Health & Wellbeing

New rheumatoid arthritis drug passes Phase 3 trial, looks to approval

New rheumatoid arthritis drug passes Phase 3 trial, looks to approval
The new treatment is hoped to be available within the next 12 months
The new treatment is hoped to be available within the next 12 months
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The new treatment is hoped to be available within the next 12 months
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The new treatment is hoped to be available within the next 12 months

Research published in The New England Journal of Medicine has reported positive Phase 3 trial results for a new monoclonal antibody treatment targeting rheumatoid arthritis. The novel therapy is hoped to offer a new option for patients struggling with current treatment options and should be available within the next 12 months.

One of the most common current treatments for severe rheumatoid arthritis is a monoclonal antibody called adalimumab. This treatment inhibits an immune signaling molecule called tumor necrosis factor (TNF), which has been found to reduce inflammation associated with the condition.

But TNF inhibitors don’t work for all patients. Around 25 percent of rheumatoid arthritis patients don’t respond to any currently available treatment. So there is a need for more options.

Olokizumab is a new kind of monoclonal antibody. Instead of targeting inflammatory TNF molecules, this antibody aims to inhibit a different immune molecule, called interleukin-6 (IL-6).

IL-6, like TNF, plays a significant role in immune signaling, and inhibiting this molecule can reduce the inflammation associated with autoimmune diseases such as rheumatoid arthritis.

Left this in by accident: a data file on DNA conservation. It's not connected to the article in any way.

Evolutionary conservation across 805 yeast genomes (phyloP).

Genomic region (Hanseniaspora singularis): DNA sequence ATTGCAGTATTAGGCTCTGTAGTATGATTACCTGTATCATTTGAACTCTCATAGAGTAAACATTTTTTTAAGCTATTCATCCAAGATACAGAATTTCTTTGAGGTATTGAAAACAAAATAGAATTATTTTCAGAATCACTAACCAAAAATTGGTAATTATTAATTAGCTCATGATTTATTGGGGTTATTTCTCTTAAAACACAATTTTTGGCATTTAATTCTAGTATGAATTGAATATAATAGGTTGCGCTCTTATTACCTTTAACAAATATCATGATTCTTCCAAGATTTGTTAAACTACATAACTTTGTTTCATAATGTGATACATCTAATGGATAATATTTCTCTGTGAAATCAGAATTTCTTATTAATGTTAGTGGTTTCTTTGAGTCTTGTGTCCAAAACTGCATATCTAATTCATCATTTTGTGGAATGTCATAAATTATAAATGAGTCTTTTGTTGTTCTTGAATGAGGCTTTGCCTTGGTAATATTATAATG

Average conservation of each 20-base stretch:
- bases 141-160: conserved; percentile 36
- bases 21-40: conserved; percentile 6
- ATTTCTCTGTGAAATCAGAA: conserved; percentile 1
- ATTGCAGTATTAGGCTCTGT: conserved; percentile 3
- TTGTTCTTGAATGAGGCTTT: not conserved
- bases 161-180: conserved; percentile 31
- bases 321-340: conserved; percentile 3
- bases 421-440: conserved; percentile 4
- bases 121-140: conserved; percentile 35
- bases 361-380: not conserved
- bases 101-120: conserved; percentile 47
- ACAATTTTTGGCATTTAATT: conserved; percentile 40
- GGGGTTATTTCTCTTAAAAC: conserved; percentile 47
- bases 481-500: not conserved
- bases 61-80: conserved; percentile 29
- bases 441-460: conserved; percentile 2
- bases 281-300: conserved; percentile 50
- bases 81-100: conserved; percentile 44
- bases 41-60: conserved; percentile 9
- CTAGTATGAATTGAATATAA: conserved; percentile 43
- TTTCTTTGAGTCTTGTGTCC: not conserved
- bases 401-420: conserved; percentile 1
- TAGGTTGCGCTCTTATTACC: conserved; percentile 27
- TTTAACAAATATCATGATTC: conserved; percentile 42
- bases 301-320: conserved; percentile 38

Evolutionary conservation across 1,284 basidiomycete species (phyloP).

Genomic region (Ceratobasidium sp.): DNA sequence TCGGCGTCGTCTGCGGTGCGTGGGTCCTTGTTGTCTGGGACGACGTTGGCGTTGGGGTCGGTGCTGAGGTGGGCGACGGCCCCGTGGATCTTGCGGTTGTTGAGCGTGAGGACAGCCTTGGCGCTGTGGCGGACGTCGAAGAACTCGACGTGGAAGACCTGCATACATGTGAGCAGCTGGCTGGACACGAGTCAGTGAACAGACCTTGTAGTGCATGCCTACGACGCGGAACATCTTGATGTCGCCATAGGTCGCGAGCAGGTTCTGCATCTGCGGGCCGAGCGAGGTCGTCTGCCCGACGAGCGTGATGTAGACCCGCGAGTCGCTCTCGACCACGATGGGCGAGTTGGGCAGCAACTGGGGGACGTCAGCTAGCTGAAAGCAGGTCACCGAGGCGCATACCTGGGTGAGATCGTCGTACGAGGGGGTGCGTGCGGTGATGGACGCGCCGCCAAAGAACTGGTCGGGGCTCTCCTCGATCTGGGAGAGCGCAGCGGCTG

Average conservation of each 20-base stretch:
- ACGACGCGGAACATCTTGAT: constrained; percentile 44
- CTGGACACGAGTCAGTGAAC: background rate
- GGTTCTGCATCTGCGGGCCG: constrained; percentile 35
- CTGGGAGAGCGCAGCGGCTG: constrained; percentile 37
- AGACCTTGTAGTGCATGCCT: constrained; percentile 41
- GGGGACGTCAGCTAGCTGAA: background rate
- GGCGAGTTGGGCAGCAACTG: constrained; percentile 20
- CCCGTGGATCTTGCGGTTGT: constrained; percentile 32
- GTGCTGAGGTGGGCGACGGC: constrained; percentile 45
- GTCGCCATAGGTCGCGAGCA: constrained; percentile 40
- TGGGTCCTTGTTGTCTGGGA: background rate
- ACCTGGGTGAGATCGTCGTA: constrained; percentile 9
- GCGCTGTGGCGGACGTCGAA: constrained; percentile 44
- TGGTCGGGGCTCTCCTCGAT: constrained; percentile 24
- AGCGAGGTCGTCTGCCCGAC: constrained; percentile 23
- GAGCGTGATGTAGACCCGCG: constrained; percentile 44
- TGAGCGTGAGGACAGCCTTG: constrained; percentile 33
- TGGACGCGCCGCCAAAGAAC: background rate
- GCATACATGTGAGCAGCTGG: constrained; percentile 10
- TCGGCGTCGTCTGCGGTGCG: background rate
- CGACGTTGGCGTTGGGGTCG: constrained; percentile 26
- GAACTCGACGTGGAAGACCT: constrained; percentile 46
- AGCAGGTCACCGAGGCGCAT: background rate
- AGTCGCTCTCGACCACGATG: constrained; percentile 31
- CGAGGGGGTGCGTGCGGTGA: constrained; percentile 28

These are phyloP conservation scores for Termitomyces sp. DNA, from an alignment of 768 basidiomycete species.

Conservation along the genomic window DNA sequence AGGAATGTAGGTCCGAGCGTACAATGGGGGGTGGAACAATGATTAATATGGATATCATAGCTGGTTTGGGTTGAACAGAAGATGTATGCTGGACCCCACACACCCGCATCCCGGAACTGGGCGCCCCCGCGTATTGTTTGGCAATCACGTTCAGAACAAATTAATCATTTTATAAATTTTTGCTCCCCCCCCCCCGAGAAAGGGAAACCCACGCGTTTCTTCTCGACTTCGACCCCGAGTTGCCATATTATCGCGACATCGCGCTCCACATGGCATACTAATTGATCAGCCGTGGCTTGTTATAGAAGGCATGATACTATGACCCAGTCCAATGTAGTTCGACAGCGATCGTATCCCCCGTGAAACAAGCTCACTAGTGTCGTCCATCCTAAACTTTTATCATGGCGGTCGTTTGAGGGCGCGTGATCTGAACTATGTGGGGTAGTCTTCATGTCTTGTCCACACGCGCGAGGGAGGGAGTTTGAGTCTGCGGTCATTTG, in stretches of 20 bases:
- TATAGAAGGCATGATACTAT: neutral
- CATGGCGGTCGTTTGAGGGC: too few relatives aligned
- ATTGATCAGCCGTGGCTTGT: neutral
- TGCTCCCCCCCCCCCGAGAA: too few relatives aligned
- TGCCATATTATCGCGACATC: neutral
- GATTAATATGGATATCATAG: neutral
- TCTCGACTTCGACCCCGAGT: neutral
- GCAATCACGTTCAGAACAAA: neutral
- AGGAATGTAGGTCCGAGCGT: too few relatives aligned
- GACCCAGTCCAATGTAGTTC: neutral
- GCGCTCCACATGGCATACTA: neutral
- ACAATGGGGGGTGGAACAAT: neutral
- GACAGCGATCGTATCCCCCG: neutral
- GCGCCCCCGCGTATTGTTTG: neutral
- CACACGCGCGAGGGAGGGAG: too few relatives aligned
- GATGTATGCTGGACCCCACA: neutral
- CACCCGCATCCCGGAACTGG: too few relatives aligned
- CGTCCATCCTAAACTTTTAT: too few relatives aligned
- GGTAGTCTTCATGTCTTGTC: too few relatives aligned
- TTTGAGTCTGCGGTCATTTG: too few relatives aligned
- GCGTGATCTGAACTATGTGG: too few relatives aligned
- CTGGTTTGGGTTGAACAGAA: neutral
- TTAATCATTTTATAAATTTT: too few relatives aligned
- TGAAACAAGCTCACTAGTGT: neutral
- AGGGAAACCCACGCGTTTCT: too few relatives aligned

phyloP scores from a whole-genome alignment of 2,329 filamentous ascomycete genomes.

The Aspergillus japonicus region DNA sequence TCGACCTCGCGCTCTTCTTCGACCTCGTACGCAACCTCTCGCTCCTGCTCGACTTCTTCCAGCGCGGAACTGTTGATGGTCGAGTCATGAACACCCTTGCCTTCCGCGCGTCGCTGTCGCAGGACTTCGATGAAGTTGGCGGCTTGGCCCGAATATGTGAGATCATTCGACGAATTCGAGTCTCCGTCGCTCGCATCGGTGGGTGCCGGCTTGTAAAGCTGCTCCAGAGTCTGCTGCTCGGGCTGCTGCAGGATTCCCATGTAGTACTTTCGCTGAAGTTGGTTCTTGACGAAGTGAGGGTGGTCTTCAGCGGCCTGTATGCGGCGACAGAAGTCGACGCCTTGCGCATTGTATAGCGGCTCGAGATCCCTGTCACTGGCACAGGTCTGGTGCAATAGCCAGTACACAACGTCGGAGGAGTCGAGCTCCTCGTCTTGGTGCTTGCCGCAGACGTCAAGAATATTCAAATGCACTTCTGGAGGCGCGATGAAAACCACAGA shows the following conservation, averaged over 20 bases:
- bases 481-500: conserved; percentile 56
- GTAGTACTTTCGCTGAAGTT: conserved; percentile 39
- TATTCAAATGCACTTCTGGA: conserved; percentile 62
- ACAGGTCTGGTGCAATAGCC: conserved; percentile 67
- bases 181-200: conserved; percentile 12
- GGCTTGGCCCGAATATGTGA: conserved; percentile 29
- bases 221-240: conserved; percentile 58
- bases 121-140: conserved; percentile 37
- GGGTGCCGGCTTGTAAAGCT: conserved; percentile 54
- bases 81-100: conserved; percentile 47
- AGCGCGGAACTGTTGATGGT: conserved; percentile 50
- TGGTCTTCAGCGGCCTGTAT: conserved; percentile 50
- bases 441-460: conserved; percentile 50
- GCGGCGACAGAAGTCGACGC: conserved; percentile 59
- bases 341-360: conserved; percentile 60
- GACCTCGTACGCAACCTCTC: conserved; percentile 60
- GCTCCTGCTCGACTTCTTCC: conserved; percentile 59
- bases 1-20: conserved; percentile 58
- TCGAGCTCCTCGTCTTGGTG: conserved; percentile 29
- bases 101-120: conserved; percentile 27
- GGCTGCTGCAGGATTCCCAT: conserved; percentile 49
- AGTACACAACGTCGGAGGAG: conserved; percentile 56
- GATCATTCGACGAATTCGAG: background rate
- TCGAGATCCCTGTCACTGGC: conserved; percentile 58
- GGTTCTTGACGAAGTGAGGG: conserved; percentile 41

There is a monoclonal antibody treatment currently on the market called tocilizumab, which targets IL-6. However, tocilizumab works by binding to IL-6 receptors, and blocking the immune signal that way, whereas olokizumab directly engages with IL-6 molecules.

This newly published study reports the results of a Phase 3 human trial testing olokizumab. The trial recruited 1,648 volunteers with rheumatoid arthritis who were unresponsive to methotrexate, an immunosuppressive drug often used as a first-line treatment for the disease. The cohort was split into four groups: olokizumab every two weeks, olokizumab every four weeks, adalimumab every two weeks, or placebo.

Across all measures, after 24 weeks, both dose levels of olokizumab were significantly effective compared to placebo. Although olokizumab was found to be marginally more effective than adalimumab, the researchers suggest the increase was not statistically significant enough to consider it superior. But, the fact it was at least as equally effective as adalimumab means it should be a promising new option for patients not responding to that currently available treatment.

"The new drug helps many patients with rheumatoid arthritis who failed methotrexate to achieve so-called low disease activity, which is the primary therapeutic goal in this population,” said lead on the trial, Josef Smolen from University Hospital Vienna. “Complete disappearance of symptoms of active disease, so called remission, occurs in one out of eight patients. This new therapy will significantly expand the range of treatment options, since this agent has a different mode of action than all other drugs.”

The researchers expect the company developing olokizumab will use this new data to file for market approval with drug regulatory bodies in the US and Europe over the next six to 12 months.

The new research was published in The New England Journal of Medicine.

Source: Medical University of Vienna

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